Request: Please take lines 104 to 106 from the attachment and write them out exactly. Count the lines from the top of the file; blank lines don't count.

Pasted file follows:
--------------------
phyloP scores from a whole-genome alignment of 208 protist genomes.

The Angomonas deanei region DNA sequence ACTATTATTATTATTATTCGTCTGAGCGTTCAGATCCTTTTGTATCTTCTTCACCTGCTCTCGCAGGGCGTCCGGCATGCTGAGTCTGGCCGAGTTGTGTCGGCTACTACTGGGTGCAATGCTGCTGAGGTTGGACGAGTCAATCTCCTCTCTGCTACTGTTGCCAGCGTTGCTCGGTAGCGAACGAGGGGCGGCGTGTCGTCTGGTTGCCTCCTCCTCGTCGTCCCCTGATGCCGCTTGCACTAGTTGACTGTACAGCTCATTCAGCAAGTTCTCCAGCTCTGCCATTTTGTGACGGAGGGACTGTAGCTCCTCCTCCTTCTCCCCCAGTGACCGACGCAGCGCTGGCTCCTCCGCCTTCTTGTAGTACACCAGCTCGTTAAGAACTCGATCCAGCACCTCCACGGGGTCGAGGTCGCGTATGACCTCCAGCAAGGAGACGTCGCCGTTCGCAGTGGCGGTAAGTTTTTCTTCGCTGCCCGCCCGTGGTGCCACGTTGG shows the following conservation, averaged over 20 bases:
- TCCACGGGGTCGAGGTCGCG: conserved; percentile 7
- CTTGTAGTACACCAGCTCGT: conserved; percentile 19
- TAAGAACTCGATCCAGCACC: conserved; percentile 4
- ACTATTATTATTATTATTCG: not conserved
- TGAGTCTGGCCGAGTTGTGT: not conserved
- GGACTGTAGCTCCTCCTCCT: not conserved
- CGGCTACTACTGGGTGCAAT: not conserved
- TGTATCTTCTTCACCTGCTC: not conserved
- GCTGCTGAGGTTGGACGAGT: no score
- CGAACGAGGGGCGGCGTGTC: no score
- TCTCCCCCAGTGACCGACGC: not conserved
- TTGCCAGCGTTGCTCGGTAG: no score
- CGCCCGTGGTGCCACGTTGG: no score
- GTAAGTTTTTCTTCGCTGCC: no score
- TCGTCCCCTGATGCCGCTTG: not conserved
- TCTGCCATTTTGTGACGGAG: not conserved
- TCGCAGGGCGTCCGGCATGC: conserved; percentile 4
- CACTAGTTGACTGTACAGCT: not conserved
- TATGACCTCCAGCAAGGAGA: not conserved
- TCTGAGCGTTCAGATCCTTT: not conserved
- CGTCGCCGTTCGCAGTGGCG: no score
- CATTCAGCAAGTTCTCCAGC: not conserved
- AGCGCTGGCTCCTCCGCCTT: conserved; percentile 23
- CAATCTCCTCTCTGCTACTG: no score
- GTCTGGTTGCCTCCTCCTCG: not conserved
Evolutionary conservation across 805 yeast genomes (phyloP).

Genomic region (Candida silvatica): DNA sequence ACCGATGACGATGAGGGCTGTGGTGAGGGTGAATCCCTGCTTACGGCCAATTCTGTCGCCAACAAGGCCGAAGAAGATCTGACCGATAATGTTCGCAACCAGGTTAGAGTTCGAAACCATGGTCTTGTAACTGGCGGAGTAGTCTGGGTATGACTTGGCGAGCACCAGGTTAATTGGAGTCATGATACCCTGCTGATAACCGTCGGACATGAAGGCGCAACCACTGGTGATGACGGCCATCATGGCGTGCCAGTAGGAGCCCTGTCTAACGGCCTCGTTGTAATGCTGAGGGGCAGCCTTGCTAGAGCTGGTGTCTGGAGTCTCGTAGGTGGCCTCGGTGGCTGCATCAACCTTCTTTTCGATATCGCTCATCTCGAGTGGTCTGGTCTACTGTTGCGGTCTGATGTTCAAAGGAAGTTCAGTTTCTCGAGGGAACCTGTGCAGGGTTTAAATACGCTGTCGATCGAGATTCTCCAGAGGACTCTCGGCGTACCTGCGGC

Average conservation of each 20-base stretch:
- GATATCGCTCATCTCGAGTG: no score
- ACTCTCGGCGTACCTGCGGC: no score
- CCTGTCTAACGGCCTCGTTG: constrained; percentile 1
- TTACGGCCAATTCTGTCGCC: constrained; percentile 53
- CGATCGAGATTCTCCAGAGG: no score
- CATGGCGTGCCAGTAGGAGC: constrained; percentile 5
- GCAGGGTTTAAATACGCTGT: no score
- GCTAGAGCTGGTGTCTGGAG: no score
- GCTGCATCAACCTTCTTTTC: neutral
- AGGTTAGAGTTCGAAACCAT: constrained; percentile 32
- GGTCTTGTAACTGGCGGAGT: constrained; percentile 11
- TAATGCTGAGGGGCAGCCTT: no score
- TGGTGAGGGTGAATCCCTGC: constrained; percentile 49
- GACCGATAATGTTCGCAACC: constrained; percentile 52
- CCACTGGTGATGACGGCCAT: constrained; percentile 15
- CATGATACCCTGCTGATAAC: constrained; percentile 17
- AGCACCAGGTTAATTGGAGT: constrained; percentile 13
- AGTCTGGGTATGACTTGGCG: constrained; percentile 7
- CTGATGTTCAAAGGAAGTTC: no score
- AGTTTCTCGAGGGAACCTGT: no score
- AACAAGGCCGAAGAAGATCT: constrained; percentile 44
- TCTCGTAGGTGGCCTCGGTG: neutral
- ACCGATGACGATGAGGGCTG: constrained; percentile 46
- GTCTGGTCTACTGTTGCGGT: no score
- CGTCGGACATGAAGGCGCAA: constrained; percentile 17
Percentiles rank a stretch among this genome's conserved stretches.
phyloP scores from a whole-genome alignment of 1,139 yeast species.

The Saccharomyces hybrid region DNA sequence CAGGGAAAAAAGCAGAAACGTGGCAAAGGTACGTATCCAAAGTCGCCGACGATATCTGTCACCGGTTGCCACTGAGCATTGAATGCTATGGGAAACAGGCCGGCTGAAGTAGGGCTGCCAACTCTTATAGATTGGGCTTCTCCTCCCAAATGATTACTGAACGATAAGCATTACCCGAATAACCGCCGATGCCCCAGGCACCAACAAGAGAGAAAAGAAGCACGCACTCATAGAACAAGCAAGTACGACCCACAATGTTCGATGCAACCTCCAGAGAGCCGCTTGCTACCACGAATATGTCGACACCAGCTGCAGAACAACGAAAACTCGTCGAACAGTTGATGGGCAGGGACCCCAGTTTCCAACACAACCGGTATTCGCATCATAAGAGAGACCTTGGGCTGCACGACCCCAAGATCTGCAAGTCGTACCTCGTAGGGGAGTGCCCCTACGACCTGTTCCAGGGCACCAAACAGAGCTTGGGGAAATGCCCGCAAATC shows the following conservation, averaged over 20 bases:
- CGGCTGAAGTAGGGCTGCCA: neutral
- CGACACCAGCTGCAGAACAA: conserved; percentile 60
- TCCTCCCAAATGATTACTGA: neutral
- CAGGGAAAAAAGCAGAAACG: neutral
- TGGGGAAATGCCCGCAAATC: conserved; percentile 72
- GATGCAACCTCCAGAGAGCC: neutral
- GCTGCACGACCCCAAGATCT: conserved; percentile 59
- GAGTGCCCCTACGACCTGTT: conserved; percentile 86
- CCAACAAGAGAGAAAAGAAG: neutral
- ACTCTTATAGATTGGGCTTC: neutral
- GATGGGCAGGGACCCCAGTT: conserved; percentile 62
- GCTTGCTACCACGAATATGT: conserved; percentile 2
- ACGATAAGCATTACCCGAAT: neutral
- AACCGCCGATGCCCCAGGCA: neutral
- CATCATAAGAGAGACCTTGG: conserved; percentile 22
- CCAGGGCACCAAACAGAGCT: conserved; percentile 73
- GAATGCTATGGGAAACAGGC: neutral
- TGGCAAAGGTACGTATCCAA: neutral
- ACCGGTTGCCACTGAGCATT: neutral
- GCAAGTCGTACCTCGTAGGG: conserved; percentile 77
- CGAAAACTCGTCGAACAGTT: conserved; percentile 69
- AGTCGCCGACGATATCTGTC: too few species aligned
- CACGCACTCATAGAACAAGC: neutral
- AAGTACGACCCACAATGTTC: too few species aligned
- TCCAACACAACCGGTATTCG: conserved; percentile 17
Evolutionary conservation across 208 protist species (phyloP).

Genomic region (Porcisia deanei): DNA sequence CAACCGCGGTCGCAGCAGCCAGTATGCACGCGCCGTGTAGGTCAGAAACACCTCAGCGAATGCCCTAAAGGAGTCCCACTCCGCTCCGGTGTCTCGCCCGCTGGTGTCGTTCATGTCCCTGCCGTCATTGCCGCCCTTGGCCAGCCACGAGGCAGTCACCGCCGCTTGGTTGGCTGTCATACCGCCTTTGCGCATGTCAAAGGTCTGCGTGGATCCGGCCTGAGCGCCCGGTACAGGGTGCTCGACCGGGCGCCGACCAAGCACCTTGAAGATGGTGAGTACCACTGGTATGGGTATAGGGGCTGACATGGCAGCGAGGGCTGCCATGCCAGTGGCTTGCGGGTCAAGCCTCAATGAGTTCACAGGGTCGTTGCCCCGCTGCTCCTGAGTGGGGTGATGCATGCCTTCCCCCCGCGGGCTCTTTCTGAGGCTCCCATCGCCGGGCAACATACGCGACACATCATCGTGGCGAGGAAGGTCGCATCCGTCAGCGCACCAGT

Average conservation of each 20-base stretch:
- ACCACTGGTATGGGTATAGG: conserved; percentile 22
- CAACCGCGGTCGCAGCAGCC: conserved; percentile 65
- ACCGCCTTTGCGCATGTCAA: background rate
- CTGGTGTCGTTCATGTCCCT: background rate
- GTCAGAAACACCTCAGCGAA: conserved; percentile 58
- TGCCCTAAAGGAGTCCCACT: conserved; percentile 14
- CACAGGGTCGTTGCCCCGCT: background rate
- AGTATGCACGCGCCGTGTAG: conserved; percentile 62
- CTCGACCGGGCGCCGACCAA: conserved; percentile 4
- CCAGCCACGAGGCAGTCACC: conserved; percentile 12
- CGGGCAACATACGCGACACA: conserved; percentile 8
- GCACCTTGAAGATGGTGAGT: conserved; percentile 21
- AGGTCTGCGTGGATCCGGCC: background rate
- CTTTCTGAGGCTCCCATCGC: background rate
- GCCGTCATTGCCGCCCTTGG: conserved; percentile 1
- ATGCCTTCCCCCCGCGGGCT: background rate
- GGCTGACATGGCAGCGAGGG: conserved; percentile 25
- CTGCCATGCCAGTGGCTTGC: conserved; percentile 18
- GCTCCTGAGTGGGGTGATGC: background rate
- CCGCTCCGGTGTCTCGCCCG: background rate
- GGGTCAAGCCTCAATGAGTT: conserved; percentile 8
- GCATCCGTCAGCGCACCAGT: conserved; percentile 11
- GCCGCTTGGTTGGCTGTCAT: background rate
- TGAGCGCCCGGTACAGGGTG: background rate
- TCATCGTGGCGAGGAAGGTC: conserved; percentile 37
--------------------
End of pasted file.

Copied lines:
- CTGCCATGCCAGTGGCTTGC: conserved; percentile 18
- GCTCCTGAGTGGGGTGATGC: background rate
- CCGCTCCGGTGTCTCGCCCG: background rate